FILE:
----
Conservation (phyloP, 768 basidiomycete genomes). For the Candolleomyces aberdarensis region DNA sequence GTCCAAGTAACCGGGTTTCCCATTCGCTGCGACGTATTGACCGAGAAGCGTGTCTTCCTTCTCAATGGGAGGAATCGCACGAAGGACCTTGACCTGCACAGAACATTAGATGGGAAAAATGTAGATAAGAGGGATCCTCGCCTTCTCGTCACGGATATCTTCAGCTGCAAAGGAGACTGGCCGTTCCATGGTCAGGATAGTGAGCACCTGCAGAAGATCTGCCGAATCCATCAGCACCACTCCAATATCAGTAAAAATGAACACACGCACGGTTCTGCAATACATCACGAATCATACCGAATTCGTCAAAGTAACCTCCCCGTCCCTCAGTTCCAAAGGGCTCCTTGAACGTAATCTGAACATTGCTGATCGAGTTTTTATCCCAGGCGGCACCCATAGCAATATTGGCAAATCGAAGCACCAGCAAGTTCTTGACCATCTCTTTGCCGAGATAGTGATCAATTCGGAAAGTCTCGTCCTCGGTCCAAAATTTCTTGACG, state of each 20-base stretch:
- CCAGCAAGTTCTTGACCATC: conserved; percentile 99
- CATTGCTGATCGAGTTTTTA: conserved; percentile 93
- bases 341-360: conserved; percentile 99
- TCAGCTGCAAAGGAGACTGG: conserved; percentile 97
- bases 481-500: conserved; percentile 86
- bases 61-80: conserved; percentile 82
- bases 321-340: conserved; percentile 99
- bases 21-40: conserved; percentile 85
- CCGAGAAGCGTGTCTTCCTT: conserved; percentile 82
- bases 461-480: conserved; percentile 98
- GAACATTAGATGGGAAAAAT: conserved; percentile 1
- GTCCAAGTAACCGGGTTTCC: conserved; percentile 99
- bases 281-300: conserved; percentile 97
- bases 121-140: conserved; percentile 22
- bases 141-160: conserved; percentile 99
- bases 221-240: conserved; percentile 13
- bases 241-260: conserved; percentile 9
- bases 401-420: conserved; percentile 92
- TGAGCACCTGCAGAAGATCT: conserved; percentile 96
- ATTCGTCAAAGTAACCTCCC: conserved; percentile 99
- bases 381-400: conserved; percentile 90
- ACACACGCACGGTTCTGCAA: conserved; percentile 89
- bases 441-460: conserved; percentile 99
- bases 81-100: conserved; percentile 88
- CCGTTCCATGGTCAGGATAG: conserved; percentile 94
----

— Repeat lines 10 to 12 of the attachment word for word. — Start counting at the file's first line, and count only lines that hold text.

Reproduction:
- CCGAGAAGCGTGTCTTCCTT: conserved; percentile 82
- bases 461-480: conserved; percentile 98
- GAACATTAGATGGGAAAAAT: conserved; percentile 1